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Int. J. Mol. Sci. 2018, 19(5), 1490; https://doi.org/10.3390/ijms19051490

At the Crossroads of Clinical and Preclinical Research for Muscular Dystrophy—Are We Closer to Effective Treatment for Patients?

Department of Experimental Medical Science, Muscle Biology Unit, Lund University, Lund 221 84, Sweden
Received: 5 April 2018 / Revised: 3 May 2018 / Accepted: 8 May 2018 / Published: 16 May 2018
(This article belongs to the Section Molecular Pathology, Diagnostics, and Therapeutics)
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Abstract

Among diseases affecting skeletal muscle, muscular dystrophy is one of the most devastating and complex disorders. The term ‘muscular dystrophy’ refers to a heterogeneous group of genetic diseases associated with a primary muscle defect that leads to progressive muscle wasting and consequent loss of muscle function. Muscular dystrophies are accompanied by numerous clinical complications and abnormalities in other tissues that cause extreme discomfort in everyday life. The fact that muscular dystrophy often takes its toll on babies and small children, and that many patients die at a young age, adds to the cruel character of the disease. Clinicians all over the world are facing the same problem: they have no therapy to offer except for symptom-relieving interventions. Patients, their families, but also clinicians, are in urgent need of an effective cure. Despite advances in genetics, increased understanding of molecular mechanisms underlying muscle disease, despite a sweeping range of successful preclinical strategies and relative progress of their implementation in the clinic, therapy for patients is currently out of reach. Only a greater comprehension of disease mechanisms, new preclinical studies, development of novel technologies, and tight collaboration between scientists and physicians can help improve clinical treatment. Fortunately, inventiveness in research is rapidly extending the limits and setting new standards for treatment design. This review provides a synopsis of muscular dystrophy and considers the steps of preclinical and clinical research that are taking the muscular dystrophy community towards the fundamental goal of combating the traumatic disease. View Full-Text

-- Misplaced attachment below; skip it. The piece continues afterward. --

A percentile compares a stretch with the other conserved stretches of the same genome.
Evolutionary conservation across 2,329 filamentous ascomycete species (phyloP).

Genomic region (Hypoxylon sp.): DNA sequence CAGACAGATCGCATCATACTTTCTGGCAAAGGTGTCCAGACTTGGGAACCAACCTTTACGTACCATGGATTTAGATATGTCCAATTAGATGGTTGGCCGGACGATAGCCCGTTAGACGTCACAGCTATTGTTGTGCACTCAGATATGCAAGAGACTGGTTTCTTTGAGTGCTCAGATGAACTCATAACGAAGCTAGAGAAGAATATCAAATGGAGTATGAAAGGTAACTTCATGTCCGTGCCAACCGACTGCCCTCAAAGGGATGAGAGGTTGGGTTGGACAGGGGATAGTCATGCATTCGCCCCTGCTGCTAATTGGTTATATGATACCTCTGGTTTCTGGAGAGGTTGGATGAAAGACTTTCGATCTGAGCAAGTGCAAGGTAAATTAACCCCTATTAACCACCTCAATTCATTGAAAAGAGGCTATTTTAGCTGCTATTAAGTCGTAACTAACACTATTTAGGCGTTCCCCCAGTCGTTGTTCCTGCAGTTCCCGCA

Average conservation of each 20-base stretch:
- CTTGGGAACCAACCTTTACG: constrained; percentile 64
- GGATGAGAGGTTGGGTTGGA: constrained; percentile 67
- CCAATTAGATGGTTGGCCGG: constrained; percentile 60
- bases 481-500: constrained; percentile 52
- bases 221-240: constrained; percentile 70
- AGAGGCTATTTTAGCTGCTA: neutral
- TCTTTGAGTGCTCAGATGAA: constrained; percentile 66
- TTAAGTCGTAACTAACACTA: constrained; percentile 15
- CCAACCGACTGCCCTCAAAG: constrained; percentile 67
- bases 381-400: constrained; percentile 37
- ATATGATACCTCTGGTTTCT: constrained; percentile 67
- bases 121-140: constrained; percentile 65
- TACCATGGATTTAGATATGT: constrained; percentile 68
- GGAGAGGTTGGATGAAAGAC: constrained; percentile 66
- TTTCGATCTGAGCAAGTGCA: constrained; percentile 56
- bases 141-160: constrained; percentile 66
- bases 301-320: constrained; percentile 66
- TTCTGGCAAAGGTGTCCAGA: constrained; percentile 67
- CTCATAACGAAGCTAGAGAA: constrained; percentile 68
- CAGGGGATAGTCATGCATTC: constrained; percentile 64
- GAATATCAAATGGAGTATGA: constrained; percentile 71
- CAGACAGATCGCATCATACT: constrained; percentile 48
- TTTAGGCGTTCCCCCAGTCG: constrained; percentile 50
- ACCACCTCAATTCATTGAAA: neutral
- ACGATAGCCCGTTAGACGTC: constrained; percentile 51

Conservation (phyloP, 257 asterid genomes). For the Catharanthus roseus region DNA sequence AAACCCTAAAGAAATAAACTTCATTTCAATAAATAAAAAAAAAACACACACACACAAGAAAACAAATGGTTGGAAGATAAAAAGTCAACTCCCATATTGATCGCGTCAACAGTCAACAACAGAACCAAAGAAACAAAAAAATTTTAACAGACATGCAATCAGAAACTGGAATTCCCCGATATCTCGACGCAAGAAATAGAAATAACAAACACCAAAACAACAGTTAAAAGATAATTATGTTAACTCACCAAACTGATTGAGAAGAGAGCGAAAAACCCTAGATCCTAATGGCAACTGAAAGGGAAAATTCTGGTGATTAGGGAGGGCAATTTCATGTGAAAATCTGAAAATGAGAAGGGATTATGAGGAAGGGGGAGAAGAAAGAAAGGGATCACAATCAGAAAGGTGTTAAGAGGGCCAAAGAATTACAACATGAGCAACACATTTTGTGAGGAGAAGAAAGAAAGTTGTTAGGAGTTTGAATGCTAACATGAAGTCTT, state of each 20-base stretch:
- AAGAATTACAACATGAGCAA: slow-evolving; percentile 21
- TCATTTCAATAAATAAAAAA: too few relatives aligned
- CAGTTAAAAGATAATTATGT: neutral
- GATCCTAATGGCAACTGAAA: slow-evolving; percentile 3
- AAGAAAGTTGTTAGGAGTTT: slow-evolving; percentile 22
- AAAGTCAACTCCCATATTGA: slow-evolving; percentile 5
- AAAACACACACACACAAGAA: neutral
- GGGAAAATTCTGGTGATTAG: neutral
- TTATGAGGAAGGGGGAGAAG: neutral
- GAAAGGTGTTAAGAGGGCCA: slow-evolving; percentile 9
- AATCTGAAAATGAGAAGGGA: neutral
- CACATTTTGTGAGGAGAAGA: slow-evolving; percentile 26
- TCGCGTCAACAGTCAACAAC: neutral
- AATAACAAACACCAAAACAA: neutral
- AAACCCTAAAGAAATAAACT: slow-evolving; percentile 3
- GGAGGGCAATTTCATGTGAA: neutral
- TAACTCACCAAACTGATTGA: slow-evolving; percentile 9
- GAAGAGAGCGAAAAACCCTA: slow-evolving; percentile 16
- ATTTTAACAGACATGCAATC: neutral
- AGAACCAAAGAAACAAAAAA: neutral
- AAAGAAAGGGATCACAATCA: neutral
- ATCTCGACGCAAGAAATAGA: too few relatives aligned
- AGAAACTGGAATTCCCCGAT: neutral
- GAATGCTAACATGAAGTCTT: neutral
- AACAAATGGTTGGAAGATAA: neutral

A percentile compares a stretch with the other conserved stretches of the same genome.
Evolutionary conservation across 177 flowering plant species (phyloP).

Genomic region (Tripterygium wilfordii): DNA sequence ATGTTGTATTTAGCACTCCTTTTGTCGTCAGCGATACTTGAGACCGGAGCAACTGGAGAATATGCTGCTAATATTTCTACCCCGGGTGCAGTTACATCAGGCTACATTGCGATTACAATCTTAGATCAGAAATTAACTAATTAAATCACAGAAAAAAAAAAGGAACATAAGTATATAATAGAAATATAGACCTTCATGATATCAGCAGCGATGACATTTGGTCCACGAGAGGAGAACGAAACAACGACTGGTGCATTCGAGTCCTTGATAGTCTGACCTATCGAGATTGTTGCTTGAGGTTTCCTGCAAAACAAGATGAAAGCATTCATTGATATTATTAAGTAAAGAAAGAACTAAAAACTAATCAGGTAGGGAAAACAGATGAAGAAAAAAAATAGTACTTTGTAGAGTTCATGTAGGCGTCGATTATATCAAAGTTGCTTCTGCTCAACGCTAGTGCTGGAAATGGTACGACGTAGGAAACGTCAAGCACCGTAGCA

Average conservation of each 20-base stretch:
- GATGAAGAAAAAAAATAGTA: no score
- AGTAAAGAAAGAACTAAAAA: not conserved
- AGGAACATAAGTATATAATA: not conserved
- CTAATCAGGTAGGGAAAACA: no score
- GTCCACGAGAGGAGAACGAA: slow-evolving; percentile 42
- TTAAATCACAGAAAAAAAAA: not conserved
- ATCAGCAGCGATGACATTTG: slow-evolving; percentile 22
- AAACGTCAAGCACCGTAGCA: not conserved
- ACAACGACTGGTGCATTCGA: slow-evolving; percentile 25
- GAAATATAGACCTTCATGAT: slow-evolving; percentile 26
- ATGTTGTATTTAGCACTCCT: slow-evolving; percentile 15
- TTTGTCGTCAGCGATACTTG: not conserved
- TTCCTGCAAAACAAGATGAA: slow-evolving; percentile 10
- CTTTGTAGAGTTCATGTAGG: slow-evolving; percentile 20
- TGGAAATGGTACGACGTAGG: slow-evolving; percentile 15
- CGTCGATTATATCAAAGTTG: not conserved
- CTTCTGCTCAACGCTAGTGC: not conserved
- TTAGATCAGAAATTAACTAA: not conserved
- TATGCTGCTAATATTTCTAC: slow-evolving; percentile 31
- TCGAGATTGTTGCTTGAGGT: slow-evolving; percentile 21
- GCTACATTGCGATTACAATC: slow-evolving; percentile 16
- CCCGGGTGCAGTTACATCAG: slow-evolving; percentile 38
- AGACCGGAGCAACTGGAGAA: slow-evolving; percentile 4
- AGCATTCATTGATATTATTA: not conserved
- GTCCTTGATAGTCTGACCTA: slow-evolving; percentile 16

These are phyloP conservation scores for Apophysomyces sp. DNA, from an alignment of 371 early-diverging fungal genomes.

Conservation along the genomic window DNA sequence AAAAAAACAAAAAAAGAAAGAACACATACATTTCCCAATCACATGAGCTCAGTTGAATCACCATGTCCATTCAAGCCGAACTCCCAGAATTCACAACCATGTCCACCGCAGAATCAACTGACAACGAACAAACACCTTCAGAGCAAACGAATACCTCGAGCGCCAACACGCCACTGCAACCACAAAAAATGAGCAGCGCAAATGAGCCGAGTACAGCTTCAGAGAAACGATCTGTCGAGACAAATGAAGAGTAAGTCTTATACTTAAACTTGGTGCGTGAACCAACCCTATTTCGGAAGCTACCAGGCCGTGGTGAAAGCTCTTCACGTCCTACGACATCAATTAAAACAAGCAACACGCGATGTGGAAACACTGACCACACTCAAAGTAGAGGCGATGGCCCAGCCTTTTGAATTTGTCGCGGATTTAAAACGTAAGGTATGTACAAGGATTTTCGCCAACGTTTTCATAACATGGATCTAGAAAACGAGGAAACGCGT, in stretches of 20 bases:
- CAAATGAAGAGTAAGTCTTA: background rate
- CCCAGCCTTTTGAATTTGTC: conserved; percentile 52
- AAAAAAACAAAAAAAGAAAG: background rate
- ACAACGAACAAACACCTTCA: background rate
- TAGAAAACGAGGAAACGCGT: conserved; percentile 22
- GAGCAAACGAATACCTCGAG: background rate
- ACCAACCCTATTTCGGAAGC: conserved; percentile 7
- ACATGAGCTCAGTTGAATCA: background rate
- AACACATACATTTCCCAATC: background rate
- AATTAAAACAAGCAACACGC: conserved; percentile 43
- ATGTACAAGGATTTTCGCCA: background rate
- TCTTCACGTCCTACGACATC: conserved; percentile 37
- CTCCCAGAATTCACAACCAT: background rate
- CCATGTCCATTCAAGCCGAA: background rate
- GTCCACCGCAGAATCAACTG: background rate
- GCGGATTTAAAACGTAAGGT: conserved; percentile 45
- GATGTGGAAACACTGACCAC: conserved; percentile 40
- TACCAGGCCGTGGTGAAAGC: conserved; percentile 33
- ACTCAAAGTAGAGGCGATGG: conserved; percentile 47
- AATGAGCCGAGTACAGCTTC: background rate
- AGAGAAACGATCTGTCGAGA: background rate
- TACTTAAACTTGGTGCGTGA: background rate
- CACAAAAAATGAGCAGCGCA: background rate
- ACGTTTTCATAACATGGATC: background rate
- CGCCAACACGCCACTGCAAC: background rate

Keywords: muscular dystrophy; skeletal muscle; animal models; gene therapy; cell therapy; genome editing; clinical trials; extracellular matrix muscular dystrophy; skeletal muscle; animal models; gene therapy; cell therapy; genome editing; clinical trials; extracellular matrix
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Gawlik, K.I. At the Crossroads of Clinical and Preclinical Research for Muscular Dystrophy—Are We Closer to Effective Treatment for Patients? Int. J. Mol. Sci. 2018, 19, 1490.

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